Mostly, our surveys ask questions about the household in a given month or week, with a few questions about how the household has been faring in the longer term. With Longitudinal data, of course, we can look back at previous years to get a picture of how things have evolved over time.

Grossing Up and Non-Response

If a sample survey is truly representative of the population we can multiply up the data by the inverse of the sample frequency to get population estimates. If we see, say, 200 people in the survey with a certain disability, and the sample frequency is 1/2000, our best estimate is that there are 400,000 (2,000×200) such people in the country. In microsimulation, this step is know as grossing up, and the number we’re multiplying our sample by (2,000 in this example) is known as the grossing factor.

However, these surveys are voluntary; unlike the Census, no-one can be compelled to participate in the FRS or LCF, and indeed only about 50% of those approached agree to. (Participation in the Family Expenditure Survey, the predecessor to these surveys, was over 80% in the early 1960s, but participation has declined steadily ever since)11. If non-participation was random, this wouldn’t pose much of a problem, but in reality some types of household are much less likely to participate - those with high incomes, or sick or disabled members, for instance. In microsimulation jargon, this is response bias. A way around this is differential weighting. If, because of response bias, a dataset sampled 1 in every 100 working aged adults, but 1 in 200 pensioners, we could simply gross up each working aged person by 100, but each pensioner by 200, and that would give us the correct total for each group. For this to work, of course, we need some external source of information on what the actual number of pensioners and working age adults should be; information like this typically comes from the Census (which should include everybody) or other official sources such as tax-returns or the electoral roll. In practice things are more complicated than this, because there is response bias in multiple dimensions - not just by age, but also income, health, location, and other characteristics. Methods exist that can calculate weights that will allow a dataset to be grossed up so as to give correct totals for multiple sets of targets.12 The model you will be exploring presently uses such a set of weights[^FN_ATTRITION].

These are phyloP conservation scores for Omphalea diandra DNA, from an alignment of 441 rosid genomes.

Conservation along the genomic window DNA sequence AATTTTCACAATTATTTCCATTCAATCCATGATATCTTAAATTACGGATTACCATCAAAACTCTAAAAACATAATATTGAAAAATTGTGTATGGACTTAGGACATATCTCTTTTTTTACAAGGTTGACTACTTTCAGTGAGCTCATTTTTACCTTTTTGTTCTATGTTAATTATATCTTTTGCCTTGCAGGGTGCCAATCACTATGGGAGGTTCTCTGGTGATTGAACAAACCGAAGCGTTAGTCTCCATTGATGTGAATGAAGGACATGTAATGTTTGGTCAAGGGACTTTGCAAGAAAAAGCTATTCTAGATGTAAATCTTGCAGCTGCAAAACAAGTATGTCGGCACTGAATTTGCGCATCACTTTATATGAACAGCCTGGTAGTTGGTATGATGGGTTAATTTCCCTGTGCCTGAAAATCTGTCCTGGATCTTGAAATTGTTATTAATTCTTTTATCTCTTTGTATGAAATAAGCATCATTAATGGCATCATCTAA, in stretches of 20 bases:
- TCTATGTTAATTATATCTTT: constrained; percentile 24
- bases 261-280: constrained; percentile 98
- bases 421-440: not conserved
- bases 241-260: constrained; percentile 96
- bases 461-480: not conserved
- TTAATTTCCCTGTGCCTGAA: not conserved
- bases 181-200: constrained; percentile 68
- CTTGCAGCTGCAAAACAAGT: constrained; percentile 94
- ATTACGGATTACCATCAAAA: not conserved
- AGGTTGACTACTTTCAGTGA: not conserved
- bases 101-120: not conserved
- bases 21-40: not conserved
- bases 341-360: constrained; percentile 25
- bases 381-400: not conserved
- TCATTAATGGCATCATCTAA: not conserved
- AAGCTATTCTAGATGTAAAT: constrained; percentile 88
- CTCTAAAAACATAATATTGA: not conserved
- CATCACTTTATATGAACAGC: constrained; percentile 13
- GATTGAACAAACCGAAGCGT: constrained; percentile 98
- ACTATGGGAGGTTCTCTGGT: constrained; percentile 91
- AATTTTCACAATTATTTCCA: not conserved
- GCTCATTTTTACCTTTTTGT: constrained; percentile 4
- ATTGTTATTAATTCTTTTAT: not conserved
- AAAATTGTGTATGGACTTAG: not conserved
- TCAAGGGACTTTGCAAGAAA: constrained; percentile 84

Open this spreadsheet. It contains a random sample from an imaginary country of 1,000,000 households. Pensioner households are coded 2 and non-pensioners 1.

  1. assuming this is a true random sample, what should the grossing factor be? Ans: there 100 observations from a population of 1,000,000. Therefore the sample frequency is 1,000,000/100 = 1/10,000, and so the grossing factor = 10,000